Globalised Capitalism will kill Democracy. This could not be clearer in the United Kingdom, where a majority of young people between 18 and 24 put capitalism at the centre of their public policy concerns, and communism at the bottom.
The underlying reason for these concerns is obvious. Governments around the world have surrendered economic control of their nations to the ideal of globalised capitalism and its free trade handmaiden. They have forgotten that governments are elected to look after the interests of their own people, and that trans-national corporations can NEVER do that job.
In a sense, this transformation in thinking is a tremendous victory for UK economists. They have taught the doctrine of comparative advantage for 200 years. Now everyone believes them, despite the fact that getting some goods 20% cheaper means widespread under-employment, lower wages for ordinary workers, and a major loss in economic diversity for each nation!
The world of democratic capitalism is already beginning to be weakened by this economic ideology. Governments no longer feel that they can protect the jobs of their own people, but they must change their own economy to be able to compete on a level playing field with everyone else’s economy. The fact that $20 hour will never be able to compete with $20 a day never seems to enter their collective (ideologically blinded) heads.
The arrogance behind this economic thinking knows no bounds. Those promoting this ideology seem to think that those trained and inculcated in the West are so much smarter than those in low-income countries that, of course, the West will have the “smarter and well paid jobs” and the more ordinary jobs can be done by “lesser mortals.” Grow up! The world has changed! The West has always had its own share of “lesser mortals.” They represent the majority of the population of every country. They also represent the majority of voters, and if something is not done, capitalism will be thrown out at the ballot box by those who are willing to clutch at the straw of socialism and even communism.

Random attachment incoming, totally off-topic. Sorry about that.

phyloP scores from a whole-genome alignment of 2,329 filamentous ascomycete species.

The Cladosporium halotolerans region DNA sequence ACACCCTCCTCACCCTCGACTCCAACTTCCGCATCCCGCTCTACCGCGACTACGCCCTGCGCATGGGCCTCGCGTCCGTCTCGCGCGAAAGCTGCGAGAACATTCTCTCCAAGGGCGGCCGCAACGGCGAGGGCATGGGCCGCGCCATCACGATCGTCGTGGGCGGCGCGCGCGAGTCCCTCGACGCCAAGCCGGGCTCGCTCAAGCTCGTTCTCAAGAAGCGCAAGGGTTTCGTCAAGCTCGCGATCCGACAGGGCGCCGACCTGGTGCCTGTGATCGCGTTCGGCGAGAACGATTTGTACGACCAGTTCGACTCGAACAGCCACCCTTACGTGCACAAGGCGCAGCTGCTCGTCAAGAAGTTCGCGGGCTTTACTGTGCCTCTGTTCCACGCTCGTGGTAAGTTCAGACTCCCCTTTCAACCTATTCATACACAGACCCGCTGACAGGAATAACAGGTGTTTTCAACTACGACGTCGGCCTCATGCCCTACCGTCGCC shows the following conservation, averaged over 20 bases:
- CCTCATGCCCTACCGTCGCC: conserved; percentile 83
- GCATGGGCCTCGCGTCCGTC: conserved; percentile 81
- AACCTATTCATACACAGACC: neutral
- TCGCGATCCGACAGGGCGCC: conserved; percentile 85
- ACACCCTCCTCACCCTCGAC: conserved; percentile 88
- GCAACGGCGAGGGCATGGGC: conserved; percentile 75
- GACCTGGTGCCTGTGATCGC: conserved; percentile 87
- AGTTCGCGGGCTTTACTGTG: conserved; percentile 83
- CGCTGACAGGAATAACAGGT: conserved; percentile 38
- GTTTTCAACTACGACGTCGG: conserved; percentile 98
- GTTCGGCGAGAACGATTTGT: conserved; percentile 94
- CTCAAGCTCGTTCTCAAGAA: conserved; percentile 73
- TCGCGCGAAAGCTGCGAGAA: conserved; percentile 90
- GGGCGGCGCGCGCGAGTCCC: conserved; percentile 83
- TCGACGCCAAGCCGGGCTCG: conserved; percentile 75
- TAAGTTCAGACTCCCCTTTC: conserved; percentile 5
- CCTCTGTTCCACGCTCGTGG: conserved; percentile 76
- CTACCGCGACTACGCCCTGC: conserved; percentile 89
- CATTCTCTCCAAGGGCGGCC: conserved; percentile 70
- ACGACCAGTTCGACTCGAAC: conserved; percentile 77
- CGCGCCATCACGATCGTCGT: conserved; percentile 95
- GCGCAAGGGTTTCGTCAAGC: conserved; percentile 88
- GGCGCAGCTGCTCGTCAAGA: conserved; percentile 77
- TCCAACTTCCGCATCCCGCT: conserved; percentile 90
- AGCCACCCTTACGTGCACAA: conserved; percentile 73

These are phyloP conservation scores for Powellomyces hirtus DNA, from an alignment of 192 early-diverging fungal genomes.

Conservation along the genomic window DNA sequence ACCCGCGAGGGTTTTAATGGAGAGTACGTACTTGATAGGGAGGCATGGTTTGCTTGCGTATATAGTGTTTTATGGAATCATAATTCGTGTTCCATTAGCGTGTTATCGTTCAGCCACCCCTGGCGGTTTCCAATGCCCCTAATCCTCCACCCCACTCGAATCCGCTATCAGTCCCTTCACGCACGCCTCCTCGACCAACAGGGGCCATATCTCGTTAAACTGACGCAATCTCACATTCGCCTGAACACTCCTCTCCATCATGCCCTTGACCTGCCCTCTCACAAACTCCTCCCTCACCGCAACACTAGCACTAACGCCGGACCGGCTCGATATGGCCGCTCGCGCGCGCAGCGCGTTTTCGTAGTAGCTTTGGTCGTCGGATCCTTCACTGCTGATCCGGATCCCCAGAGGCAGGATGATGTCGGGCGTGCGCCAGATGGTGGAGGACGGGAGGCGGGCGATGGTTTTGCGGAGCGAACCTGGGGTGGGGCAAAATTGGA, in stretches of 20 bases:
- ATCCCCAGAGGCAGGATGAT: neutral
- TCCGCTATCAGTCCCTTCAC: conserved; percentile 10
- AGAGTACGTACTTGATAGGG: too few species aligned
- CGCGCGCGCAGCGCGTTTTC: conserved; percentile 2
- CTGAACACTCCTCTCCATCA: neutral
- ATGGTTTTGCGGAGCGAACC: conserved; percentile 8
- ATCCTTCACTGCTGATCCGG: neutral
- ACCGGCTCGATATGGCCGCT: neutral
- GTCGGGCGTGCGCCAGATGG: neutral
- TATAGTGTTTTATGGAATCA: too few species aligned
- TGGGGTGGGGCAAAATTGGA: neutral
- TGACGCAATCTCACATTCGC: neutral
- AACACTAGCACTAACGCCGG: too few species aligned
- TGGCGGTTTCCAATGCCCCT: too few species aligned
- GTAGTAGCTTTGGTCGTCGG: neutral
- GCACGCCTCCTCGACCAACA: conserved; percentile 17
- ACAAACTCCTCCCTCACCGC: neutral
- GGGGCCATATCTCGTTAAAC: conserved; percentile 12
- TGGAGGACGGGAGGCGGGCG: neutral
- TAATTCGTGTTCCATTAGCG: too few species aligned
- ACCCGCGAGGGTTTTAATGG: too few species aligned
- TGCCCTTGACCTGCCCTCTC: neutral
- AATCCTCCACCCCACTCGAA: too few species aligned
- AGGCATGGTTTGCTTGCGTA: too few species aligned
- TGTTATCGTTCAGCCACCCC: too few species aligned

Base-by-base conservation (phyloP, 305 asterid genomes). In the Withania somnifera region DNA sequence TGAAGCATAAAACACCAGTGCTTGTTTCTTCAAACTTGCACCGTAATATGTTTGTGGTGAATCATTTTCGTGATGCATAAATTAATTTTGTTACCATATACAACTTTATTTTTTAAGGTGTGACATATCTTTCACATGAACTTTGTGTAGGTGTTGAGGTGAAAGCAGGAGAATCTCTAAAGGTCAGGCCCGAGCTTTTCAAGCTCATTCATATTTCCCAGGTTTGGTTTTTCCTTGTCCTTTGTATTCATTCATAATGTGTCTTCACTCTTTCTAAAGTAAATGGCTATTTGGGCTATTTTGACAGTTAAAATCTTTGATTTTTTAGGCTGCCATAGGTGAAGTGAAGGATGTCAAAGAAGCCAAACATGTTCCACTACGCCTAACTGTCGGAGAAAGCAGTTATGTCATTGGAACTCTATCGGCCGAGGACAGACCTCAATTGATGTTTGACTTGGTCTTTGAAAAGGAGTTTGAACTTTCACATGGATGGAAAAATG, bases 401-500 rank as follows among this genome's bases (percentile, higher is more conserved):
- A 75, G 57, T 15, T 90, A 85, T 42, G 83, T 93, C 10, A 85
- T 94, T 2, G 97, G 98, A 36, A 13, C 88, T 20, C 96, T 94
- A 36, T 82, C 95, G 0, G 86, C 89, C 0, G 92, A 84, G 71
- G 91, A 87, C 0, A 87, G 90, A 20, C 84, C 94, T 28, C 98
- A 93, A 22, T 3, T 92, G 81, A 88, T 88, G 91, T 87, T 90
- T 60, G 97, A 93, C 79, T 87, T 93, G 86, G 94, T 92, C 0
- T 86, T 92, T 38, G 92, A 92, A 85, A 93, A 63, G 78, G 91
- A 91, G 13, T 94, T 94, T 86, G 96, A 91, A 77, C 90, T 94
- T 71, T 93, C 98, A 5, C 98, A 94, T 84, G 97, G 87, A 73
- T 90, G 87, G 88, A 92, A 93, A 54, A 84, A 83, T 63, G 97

As recently reported in The Times, an historian warned about the growing influence of communist thinking in British universities:
A leading historian has warned against the moral relativism promoted at some universities after a Marxist student claimed on the BBC that communism only failed in the Soviet Union because it did not have the “chance to develop”.
The article goes on to say that communism is a poison for the people, not its salvation:
Most historians accept that tens of millions of people died in forced collectivisations and famines during the decades after the Russian communists took power in 1917. Stalin’s Great Purge in the late 1930s is thought to have claimed more than a million lives.
On the other hand, one could say that globalised capitalism is poison for most developing nations. Making cheap goods for the West is not the way to develop the economy. At best, it will make a few capitalists in these countries rich, but they are unlikely to spend their new-found wealth in their own country. What is needed is a way to create a new middle class who will spend their money in their own country. This can best be done by ensuring new small businesses can thrive and make profits.
Only protectionism can help developing countries to truly develop. They may need protection from nations which already have a first-mover-advantage for the rest of the 21st century. So what? If more people are locally employed, why quibble about imported goods being 20% dearer?
Alternatives to Globalised Capitalism
There are only two viable alternatives to the current dominant model of Globalised Capitalism:
- Communism of the Chinese style, which exploits the free trade policies of the rest of the world, while protecting and enhancing its own businesses and trade. This brings with it the “thought-control” of communist ideology and the inevitable excesses from not having a democratic government.
- Democratic Capitalism, where the interests of the citizens of each nation are put ahead of ideological principles, whether those of communism, socialism or the poison of unrestrained free trade.